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Gardening With Perennials 2ND Edition Revisedby Joseph Hudak
The natural nutrients for all plant growth are normally found only in soil. When a major nutrient such as nitrogen, phosphorus, or potassium is deficient, any plant may soon show signs of discolored foliage, stunted growth, or paltry flowering. Trace elements such as iron, boron, zinc, copper, and magnesium, while not needed in large amounts, are also essential to best growth. An in-depth soil analysis can determine what is missing as well as suggest what chemicals to use to correct the imbalance.
Nitrogen is essential for stem and leaf development. Phosphorus is for root enlargement and expansion. Potassium is for flower and fruit production. Since nitrogen is easily dissolved both by repeated rainfall and by mechanical irrigation, it needs to be replaced more frequently than phosphorus or potassium. Manufactured products are available in either a quick-acting chemical form or a slow-acting organic formulation.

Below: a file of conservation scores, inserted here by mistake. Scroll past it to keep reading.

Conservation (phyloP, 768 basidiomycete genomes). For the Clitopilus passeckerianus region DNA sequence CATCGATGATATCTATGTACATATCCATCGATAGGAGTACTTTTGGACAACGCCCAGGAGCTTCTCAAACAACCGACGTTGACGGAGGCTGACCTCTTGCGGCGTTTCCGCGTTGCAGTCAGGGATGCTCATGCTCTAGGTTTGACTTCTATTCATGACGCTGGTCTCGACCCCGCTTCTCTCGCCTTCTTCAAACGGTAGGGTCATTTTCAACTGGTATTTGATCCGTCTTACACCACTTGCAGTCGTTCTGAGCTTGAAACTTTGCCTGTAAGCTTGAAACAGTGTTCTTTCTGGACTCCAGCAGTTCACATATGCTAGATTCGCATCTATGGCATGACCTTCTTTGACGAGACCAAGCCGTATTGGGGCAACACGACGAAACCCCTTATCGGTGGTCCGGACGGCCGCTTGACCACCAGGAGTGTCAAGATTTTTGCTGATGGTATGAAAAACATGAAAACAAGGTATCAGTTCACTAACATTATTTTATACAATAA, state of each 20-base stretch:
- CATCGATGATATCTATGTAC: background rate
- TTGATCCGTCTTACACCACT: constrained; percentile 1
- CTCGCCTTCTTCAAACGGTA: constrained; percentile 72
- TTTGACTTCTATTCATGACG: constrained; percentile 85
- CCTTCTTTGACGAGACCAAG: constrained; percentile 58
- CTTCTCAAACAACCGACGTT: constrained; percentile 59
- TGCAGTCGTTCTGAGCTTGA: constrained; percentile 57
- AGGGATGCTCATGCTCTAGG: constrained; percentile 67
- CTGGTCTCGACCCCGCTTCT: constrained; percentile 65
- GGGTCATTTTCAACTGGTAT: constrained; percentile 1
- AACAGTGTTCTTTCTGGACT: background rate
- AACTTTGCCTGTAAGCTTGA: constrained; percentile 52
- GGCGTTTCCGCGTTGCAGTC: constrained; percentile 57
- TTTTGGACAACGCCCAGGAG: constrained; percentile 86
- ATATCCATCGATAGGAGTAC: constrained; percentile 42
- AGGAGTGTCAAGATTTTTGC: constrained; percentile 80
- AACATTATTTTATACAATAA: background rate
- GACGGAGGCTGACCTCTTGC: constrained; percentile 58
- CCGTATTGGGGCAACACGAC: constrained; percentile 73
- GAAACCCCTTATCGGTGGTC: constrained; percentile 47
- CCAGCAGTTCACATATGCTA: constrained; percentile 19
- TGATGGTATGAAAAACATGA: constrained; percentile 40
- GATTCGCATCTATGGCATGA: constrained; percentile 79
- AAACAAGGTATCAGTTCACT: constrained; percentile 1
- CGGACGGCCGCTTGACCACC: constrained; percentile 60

follow the manufacturer's instructions for application exactly. Distribute the fertilizer evenly — never in clumps. Scratch it lightly into the top surface, and follow with a thorough watering to start the fertilizer into a useful solution. Excess amounts of water-absorbing, dry fertilizer left to nature's erratic rainfall schedules can damage delicate feeder roots at the surface of the soil.
Fertilizing established perennials is usually recommended at the start of spring growth, yet many spring bulbs benefit from feeding right after blooming ends in order to stimulate stronger budding for the next season's leaves and flowers. Newly divided perennials, having reduced root systems, are best left unfertilized until they show definitive new growth.
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